It's going to open up inside Camera Raw instead. That may or may not be the way you want things to happen. If not, go ahead and cancel out by clicking the Cancel button in the lower left corner. Let's return to the Bridge once again and to get rid of the settings as well as make the image open in Photoshop in the future, right-click inside the thumbnail, choose Develop Settings, and then choose Clear Settings, and that will go ahead and get rid of those settings as well as get rid of that icon. Now from now on, when you double-click in the image, it will open directly inside Photoshop as expected.

So that's entirely up to you. Of course, you can now save your changes. This is a flat file, so I can save it as a JPEG image if I want to just by going up to the File menu and choosing the Save command, because it hasn't been saved so far, and then I'll switch the file format to JPEG and I will go ahead and rename this image Camera Raw boys and click the Save button. Make sure that the Quality value is set to its maximum of 12 and click OK. And that's how you go about correcting color casts, I would argue the simplest and most reliable way, using Camera Raw.

Find answers to the most frequently asked questions about Photoshop CS6 One-on-One: Fundamentals.


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Q: Where can I learn more about graphic design?
A: Discover more on this topic by visiting graphic design on lynda.com.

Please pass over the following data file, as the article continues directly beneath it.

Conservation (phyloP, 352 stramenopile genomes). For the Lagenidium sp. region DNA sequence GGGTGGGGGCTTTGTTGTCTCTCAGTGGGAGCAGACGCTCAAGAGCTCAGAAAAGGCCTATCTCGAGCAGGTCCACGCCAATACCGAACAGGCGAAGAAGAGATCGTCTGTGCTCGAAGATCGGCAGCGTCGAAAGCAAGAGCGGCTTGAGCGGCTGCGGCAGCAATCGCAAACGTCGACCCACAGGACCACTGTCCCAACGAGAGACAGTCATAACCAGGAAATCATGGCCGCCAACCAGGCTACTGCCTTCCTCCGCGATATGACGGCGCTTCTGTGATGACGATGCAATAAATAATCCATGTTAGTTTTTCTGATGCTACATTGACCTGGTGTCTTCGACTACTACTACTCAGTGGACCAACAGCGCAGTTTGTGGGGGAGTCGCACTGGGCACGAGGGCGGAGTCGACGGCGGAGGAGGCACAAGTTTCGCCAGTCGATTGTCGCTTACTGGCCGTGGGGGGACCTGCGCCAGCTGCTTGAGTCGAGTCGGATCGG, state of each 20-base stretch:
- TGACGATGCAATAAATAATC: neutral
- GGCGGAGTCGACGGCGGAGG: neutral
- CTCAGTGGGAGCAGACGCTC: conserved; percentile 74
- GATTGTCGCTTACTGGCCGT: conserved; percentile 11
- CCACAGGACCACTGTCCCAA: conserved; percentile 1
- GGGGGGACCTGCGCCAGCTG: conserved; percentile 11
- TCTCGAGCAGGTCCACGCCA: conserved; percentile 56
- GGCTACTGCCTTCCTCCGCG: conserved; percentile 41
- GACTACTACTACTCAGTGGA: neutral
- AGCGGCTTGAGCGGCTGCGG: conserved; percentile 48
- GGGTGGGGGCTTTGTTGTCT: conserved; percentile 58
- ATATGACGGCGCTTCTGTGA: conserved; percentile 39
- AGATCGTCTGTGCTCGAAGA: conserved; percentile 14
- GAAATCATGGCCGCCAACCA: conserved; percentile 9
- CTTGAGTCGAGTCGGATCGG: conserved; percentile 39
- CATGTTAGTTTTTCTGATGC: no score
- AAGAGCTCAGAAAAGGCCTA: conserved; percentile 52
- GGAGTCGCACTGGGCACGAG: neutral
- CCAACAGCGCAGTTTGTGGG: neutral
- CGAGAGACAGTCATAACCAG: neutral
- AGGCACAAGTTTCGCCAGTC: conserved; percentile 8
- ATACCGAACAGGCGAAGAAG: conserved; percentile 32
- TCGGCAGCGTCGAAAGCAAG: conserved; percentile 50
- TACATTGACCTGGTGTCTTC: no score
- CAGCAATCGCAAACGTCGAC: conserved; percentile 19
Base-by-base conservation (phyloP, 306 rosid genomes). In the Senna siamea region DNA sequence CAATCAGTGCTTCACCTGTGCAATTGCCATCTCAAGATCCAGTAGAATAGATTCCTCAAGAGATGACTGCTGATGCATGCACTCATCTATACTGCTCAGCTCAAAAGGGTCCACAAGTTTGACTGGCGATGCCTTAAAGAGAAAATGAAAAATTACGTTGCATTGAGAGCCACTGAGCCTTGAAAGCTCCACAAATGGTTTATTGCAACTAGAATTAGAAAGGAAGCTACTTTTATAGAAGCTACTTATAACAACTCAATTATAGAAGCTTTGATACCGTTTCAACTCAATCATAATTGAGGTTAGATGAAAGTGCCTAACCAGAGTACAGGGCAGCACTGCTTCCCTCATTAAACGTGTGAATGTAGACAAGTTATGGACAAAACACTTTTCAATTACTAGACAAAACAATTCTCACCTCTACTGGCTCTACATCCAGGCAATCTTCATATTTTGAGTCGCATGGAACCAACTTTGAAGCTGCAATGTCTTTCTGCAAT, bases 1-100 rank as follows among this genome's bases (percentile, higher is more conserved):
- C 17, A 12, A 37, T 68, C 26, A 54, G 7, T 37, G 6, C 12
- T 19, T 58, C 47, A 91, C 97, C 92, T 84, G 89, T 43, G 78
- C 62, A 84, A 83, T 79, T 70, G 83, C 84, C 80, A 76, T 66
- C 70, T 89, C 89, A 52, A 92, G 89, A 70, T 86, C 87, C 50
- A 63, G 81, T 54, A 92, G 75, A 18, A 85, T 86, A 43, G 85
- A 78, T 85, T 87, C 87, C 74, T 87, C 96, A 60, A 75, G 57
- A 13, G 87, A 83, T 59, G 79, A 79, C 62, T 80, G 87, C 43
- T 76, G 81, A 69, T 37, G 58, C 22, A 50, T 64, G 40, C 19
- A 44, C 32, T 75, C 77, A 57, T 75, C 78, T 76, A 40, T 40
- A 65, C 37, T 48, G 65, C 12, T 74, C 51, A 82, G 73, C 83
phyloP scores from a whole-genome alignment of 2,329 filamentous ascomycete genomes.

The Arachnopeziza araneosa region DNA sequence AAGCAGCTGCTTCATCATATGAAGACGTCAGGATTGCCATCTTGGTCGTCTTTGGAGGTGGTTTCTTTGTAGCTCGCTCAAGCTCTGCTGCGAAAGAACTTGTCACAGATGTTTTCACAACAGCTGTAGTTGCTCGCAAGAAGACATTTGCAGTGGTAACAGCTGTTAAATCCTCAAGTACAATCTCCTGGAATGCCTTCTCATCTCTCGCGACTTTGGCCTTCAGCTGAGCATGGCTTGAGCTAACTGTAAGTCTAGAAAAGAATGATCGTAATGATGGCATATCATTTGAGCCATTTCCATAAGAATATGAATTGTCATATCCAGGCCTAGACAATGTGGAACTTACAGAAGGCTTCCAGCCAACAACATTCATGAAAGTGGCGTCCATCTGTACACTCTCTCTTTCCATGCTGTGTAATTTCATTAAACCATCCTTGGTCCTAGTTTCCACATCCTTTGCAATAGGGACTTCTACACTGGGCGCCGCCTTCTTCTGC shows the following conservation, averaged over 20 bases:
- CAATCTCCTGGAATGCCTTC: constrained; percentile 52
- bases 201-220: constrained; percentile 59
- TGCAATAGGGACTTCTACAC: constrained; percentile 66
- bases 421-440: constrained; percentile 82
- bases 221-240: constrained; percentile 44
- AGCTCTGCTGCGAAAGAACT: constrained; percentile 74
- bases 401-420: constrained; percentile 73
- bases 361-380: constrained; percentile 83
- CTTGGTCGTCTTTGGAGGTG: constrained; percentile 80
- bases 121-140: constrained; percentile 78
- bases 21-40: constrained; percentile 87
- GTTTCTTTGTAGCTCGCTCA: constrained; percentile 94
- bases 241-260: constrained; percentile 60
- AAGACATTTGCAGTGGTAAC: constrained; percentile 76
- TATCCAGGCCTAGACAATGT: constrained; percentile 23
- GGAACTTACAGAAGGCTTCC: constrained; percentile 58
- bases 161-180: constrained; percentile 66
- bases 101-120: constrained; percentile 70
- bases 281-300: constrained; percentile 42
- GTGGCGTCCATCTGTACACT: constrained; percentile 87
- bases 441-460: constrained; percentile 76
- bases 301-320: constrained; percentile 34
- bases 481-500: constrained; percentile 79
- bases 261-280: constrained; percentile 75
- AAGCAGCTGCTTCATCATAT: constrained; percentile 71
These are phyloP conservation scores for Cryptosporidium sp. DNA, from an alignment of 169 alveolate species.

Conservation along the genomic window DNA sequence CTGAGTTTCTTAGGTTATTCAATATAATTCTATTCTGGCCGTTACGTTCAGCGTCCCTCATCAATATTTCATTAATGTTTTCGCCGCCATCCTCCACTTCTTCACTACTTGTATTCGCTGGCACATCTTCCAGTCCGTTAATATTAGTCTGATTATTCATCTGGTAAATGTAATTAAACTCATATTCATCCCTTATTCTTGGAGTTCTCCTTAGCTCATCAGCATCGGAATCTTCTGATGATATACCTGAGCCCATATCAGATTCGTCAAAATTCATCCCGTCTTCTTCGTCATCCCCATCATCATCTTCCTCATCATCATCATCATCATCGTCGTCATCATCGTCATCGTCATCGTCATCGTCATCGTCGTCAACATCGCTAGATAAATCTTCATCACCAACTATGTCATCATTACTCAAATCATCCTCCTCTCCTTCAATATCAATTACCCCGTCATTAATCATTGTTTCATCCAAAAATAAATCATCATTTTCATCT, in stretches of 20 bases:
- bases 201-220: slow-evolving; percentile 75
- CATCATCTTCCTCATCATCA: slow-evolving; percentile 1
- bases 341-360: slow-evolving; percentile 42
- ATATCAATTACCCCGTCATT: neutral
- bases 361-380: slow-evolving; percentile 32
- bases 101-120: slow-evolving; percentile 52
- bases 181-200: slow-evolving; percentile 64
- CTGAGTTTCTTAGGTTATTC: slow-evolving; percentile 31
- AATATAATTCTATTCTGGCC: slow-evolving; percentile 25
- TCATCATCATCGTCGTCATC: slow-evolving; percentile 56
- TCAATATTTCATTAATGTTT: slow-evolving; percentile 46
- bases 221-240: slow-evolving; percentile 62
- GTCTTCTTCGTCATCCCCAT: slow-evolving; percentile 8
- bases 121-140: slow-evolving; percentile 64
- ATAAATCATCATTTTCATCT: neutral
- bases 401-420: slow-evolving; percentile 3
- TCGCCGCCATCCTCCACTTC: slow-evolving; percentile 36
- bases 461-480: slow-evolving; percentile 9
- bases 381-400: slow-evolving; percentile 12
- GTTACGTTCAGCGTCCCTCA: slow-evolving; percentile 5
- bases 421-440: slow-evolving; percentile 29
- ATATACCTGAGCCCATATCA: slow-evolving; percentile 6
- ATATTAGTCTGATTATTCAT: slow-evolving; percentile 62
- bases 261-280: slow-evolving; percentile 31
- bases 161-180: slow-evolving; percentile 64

Q: When I double click the welcome.psd file included with the exercise files, I get the following error message:

"Some text layers contain fonts that are missing. These layers will need to have the missing fonts replaced before they can be used for vector based output."

Unlike the TIF and JPEG files which display and open correctly, all the icons for PSD files are blank but other than the welcome.psd file, they seem to open correctly without the error message. Is this a problem that I should address (perhaps re-download the files or find the missing fonts)?
A: The TIFF and JPEG files are flat, so they don't contain fonts and the operating system can interpret them (and generate thumbnails) without help from Photoshop. The PSD files have two issues:

First, they may contain editable text complete with font info. The files are designed with fonts that ship with Photoshop, so you don't get error messages, but Adobe sells some versions of Photoshop without fonts. This may be your issue.

Second, the PSD files contain no flat previews. This makes for smaller files, but it means the operating system, Mac or Windows, cannot generate previews. That won't effect your experience in Photoshop, but it does mean you can't see the file until you open it.